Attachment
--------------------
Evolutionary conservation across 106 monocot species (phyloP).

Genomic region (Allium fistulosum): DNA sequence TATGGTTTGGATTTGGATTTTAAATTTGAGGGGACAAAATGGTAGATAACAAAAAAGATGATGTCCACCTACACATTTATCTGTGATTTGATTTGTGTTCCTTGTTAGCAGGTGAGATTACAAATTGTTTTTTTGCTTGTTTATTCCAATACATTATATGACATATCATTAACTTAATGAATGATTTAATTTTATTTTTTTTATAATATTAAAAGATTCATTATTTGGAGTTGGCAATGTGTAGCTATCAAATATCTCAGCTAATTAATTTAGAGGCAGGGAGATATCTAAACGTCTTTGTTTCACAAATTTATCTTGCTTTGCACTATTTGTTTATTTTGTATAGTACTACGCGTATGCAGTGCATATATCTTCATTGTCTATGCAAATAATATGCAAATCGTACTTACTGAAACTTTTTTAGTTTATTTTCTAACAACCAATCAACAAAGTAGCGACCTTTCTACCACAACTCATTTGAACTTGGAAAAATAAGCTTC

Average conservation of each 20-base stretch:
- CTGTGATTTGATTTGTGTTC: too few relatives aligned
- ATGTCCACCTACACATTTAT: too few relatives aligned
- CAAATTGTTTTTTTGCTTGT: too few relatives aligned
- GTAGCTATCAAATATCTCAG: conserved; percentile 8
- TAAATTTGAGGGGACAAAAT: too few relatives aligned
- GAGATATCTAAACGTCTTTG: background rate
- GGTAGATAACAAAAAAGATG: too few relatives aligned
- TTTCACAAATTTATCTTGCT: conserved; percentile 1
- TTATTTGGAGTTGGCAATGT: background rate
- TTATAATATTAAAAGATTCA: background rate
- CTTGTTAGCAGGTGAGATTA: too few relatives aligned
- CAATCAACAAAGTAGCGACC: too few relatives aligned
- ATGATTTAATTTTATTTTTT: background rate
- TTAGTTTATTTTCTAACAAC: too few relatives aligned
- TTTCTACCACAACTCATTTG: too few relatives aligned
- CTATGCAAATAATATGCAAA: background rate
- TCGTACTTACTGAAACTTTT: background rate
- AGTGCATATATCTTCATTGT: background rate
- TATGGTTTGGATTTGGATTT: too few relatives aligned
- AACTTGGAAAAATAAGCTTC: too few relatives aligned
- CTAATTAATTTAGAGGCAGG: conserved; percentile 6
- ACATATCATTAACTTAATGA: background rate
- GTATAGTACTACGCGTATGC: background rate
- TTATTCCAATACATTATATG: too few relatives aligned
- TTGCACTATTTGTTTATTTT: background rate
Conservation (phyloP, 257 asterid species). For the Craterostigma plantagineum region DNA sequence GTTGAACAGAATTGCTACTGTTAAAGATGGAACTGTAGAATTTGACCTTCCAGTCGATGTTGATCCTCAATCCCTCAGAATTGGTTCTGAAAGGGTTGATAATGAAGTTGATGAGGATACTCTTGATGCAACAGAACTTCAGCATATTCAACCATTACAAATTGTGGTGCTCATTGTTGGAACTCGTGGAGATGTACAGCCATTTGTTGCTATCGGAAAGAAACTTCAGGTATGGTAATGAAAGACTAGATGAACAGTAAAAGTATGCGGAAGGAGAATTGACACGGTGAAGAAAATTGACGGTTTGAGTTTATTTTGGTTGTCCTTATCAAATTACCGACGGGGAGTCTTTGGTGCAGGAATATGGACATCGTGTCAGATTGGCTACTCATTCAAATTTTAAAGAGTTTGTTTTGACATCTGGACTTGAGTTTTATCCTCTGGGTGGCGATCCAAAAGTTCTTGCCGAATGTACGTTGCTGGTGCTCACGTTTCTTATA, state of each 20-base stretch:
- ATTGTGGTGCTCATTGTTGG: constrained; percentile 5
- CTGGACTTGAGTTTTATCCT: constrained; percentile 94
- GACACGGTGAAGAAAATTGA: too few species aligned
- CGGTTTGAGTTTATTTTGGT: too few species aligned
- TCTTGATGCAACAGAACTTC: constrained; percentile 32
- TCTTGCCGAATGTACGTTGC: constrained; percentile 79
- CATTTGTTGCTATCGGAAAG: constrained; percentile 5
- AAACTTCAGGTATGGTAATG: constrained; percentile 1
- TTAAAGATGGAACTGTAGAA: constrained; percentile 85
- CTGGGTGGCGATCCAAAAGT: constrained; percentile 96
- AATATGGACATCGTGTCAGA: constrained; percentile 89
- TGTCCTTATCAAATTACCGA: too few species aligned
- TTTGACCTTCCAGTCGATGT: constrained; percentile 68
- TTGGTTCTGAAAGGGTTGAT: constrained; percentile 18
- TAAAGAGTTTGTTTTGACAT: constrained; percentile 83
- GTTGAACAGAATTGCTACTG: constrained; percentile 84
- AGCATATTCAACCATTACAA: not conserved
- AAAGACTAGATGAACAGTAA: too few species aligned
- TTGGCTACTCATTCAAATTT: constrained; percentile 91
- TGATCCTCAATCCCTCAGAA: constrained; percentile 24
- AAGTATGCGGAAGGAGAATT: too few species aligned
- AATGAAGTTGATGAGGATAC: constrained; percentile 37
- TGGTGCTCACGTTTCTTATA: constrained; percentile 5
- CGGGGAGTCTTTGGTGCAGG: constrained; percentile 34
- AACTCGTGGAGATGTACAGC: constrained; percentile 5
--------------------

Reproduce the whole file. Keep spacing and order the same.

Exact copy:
Evolutionary conservation across 106 monocot species (phyloP).

Genomic region (Allium fistulosum): DNA sequence TATGGTTTGGATTTGGATTTTAAATTTGAGGGGACAAAATGGTAGATAACAAAAAAGATGATGTCCACCTACACATTTATCTGTGATTTGATTTGTGTTCCTTGTTAGCAGGTGAGATTACAAATTGTTTTTTTGCTTGTTTATTCCAATACATTATATGACATATCATTAACTTAATGAATGATTTAATTTTATTTTTTTTATAATATTAAAAGATTCATTATTTGGAGTTGGCAATGTGTAGCTATCAAATATCTCAGCTAATTAATTTAGAGGCAGGGAGATATCTAAACGTCTTTGTTTCACAAATTTATCTTGCTTTGCACTATTTGTTTATTTTGTATAGTACTACGCGTATGCAGTGCATATATCTTCATTGTCTATGCAAATAATATGCAAATCGTACTTACTGAAACTTTTTTAGTTTATTTTCTAACAACCAATCAACAAAGTAGCGACCTTTCTACCACAACTCATTTGAACTTGGAAAAATAAGCTTC

Average conservation of each 20-base stretch:
- CTGTGATTTGATTTGTGTTC: too few relatives aligned
- ATGTCCACCTACACATTTAT: too few relatives aligned
- CAAATTGTTTTTTTGCTTGT: too few relatives aligned
- GTAGCTATCAAATATCTCAG: conserved; percentile 8
- TAAATTTGAGGGGACAAAAT: too few relatives aligned
- GAGATATCTAAACGTCTTTG: background rate
- GGTAGATAACAAAAAAGATG: too few relatives aligned
- TTTCACAAATTTATCTTGCT: conserved; percentile 1
- TTATTTGGAGTTGGCAATGT: background rate
- TTATAATATTAAAAGATTCA: background rate
- CTTGTTAGCAGGTGAGATTA: too few relatives aligned
- CAATCAACAAAGTAGCGACC: too few relatives aligned
- ATGATTTAATTTTATTTTTT: background rate
- TTAGTTTATTTTCTAACAAC: too few relatives aligned
- TTTCTACCACAACTCATTTG: too few relatives aligned
- CTATGCAAATAATATGCAAA: background rate
- TCGTACTTACTGAAACTTTT: background rate
- AGTGCATATATCTTCATTGT: background rate
- TATGGTTTGGATTTGGATTT: too few relatives aligned
- AACTTGGAAAAATAAGCTTC: too few relatives aligned
- CTAATTAATTTAGAGGCAGG: conserved; percentile 6
- ACATATCATTAACTTAATGA: background rate
- GTATAGTACTACGCGTATGC: background rate
- TTATTCCAATACATTATATG: too few relatives aligned
- TTGCACTATTTGTTTATTTT: background rate
Conservation (phyloP, 257 asterid species). For the Craterostigma plantagineum region DNA sequence GTTGAACAGAATTGCTACTGTTAAAGATGGAACTGTAGAATTTGACCTTCCAGTCGATGTTGATCCTCAATCCCTCAGAATTGGTTCTGAAAGGGTTGATAATGAAGTTGATGAGGATACTCTTGATGCAACAGAACTTCAGCATATTCAACCATTACAAATTGTGGTGCTCATTGTTGGAACTCGTGGAGATGTACAGCCATTTGTTGCTATCGGAAAGAAACTTCAGGTATGGTAATGAAAGACTAGATGAACAGTAAAAGTATGCGGAAGGAGAATTGACACGGTGAAGAAAATTGACGGTTTGAGTTTATTTTGGTTGTCCTTATCAAATTACCGACGGGGAGTCTTTGGTGCAGGAATATGGACATCGTGTCAGATTGGCTACTCATTCAAATTTTAAAGAGTTTGTTTTGACATCTGGACTTGAGTTTTATCCTCTGGGTGGCGATCCAAAAGTTCTTGCCGAATGTACGTTGCTGGTGCTCACGTTTCTTATA, state of each 20-base stretch:
- ATTGTGGTGCTCATTGTTGG: constrained; percentile 5
- CTGGACTTGAGTTTTATCCT: constrained; percentile 94
- GACACGGTGAAGAAAATTGA: too few species aligned
- CGGTTTGAGTTTATTTTGGT: too few species aligned
- TCTTGATGCAACAGAACTTC: constrained; percentile 32
- TCTTGCCGAATGTACGTTGC: constrained; percentile 79
- CATTTGTTGCTATCGGAAAG: constrained; percentile 5
- AAACTTCAGGTATGGTAATG: constrained; percentile 1
- TTAAAGATGGAACTGTAGAA: constrained; percentile 85
- CTGGGTGGCGATCCAAAAGT: constrained; percentile 96
- AATATGGACATCGTGTCAGA: constrained; percentile 89
- TGTCCTTATCAAATTACCGA: too few species aligned
- TTTGACCTTCCAGTCGATGT: constrained; percentile 68
- TTGGTTCTGAAAGGGTTGAT: constrained; percentile 18
- TAAAGAGTTTGTTTTGACAT: constrained; percentile 83
- GTTGAACAGAATTGCTACTG: constrained; percentile 84
- AGCATATTCAACCATTACAA: not conserved
- AAAGACTAGATGAACAGTAA: too few species aligned
- TTGGCTACTCATTCAAATTT: constrained; percentile 91
- TGATCCTCAATCCCTCAGAA: constrained; percentile 24
- AAGTATGCGGAAGGAGAATT: too few species aligned
- AATGAAGTTGATGAGGATAC: constrained; percentile 37
- TGGTGCTCACGTTTCTTATA: constrained; percentile 5
- CGGGGAGTCTTTGGTGCAGG: constrained; percentile 34
- AACTCGTGGAGATGTACAGC: constrained; percentile 5